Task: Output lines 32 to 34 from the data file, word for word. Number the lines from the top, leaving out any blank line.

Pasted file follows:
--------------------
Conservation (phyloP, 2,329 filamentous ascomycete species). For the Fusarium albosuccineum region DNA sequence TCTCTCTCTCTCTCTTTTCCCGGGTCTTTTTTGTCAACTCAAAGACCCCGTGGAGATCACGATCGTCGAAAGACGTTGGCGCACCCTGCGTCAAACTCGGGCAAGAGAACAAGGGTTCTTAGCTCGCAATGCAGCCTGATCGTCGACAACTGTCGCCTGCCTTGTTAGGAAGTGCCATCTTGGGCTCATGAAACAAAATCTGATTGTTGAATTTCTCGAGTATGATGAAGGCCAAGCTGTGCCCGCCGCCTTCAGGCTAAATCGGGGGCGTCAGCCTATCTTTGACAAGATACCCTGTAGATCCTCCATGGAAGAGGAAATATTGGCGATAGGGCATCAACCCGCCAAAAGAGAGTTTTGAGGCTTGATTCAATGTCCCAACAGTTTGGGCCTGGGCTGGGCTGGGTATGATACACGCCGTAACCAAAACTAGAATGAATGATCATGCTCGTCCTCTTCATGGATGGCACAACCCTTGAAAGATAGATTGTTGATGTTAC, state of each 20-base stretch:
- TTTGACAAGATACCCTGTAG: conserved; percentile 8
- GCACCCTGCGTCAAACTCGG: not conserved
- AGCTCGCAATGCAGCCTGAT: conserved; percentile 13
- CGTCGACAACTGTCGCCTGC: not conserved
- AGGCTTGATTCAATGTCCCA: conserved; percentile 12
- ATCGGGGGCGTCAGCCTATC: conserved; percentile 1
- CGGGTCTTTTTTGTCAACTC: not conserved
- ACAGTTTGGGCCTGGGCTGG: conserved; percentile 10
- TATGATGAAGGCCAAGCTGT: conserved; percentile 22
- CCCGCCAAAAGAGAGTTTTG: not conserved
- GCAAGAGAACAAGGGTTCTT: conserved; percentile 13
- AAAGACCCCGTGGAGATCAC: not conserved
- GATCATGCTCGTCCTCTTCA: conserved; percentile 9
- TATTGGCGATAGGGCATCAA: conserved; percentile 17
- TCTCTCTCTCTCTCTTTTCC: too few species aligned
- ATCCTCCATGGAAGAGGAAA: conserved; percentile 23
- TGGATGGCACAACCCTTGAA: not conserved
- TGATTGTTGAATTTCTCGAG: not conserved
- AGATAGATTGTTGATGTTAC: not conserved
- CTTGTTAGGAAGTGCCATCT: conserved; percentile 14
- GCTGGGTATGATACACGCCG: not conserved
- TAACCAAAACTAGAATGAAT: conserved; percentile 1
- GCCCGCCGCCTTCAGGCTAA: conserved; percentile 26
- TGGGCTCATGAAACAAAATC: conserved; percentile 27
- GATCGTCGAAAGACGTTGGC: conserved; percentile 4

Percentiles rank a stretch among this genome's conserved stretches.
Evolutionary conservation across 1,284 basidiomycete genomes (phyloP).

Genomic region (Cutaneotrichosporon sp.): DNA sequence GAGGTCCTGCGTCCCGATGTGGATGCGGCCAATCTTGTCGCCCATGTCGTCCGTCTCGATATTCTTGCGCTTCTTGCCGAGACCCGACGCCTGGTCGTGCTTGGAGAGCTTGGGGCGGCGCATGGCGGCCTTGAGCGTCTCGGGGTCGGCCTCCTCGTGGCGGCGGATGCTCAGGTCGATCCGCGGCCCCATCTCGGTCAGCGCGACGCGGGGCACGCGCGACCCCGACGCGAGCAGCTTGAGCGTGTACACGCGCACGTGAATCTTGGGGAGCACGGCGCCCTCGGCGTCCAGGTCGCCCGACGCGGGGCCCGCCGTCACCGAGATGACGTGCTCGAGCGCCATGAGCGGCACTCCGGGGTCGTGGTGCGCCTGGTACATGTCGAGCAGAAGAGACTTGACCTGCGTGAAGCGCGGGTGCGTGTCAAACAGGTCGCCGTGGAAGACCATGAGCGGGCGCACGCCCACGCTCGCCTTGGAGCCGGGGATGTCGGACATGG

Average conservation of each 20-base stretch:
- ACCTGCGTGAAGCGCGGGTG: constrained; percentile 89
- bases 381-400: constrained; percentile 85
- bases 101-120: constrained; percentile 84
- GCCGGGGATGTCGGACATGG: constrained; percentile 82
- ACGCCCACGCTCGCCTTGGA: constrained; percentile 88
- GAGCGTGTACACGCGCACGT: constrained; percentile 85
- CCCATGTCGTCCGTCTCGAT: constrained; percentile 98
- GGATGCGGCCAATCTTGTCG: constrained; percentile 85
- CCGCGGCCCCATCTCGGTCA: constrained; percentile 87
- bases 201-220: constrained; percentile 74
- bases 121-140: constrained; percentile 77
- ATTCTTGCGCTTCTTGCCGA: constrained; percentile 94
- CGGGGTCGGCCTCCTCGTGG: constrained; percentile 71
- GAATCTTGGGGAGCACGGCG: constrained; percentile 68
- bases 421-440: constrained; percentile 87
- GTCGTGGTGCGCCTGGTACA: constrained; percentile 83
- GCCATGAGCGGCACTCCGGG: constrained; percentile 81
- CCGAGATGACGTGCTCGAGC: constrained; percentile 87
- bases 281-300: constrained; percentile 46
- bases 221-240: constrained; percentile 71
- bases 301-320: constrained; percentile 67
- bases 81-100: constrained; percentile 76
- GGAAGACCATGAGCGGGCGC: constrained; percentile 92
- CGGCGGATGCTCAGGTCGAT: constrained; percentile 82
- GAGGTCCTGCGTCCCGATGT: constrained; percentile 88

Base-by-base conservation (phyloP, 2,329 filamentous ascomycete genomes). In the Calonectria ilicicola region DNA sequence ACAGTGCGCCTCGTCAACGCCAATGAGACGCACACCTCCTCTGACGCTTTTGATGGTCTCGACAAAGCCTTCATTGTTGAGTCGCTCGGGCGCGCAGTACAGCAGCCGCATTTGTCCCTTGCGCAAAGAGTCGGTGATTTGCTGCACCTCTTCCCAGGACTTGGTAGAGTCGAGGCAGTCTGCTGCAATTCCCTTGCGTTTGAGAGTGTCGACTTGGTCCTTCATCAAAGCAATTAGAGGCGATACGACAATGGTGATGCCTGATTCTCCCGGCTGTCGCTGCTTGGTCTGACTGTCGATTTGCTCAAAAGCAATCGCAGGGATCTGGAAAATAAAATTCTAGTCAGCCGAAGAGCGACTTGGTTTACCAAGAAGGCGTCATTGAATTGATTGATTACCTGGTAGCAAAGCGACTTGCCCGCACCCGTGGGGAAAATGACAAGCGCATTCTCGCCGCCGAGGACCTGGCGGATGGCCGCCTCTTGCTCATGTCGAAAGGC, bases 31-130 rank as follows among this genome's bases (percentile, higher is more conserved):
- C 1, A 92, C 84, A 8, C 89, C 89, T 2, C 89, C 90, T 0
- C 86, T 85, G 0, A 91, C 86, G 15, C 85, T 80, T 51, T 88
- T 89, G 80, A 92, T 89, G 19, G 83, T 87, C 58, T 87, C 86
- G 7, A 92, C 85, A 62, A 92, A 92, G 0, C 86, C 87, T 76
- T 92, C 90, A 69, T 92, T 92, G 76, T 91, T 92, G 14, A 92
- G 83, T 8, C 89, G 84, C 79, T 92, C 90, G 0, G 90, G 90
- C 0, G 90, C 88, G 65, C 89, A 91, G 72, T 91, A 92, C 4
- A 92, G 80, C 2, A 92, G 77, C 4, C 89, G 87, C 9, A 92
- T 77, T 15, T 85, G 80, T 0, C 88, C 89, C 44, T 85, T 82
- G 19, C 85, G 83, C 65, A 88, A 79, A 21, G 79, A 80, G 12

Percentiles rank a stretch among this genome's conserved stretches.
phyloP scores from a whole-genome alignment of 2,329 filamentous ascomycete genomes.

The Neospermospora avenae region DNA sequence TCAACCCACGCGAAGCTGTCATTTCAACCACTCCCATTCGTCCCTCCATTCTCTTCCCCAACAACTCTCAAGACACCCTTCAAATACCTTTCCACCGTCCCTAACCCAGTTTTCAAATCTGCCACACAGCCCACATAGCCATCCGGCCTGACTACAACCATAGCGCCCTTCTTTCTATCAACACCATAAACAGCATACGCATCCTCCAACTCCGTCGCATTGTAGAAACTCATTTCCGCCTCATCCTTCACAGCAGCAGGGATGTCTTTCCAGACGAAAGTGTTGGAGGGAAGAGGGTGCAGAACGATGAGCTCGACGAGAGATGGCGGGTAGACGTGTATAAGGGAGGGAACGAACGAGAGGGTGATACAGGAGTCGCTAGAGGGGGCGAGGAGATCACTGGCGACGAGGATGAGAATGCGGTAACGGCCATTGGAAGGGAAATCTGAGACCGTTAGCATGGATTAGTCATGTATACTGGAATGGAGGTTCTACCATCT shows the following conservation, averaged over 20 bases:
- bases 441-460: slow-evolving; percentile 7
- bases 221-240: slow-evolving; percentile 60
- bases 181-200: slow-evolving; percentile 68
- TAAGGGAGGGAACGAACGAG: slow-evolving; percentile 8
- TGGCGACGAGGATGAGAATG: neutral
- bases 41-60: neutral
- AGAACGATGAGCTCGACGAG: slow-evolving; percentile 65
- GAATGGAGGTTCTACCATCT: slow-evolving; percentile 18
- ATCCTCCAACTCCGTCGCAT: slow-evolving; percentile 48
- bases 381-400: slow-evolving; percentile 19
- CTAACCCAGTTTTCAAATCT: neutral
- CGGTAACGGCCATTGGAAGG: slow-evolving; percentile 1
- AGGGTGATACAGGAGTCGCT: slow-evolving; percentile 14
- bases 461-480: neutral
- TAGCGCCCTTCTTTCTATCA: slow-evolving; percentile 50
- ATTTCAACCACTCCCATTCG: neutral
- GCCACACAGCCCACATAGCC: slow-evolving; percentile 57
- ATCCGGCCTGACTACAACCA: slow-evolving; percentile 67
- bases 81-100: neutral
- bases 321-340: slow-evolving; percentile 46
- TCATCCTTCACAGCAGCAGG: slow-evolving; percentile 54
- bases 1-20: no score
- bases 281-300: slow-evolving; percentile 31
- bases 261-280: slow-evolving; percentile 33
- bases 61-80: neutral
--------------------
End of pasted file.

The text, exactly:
- bases 381-400: constrained; percentile 85
- bases 101-120: constrained; percentile 84
- GCCGGGGATGTCGGACATGG: constrained; percentile 82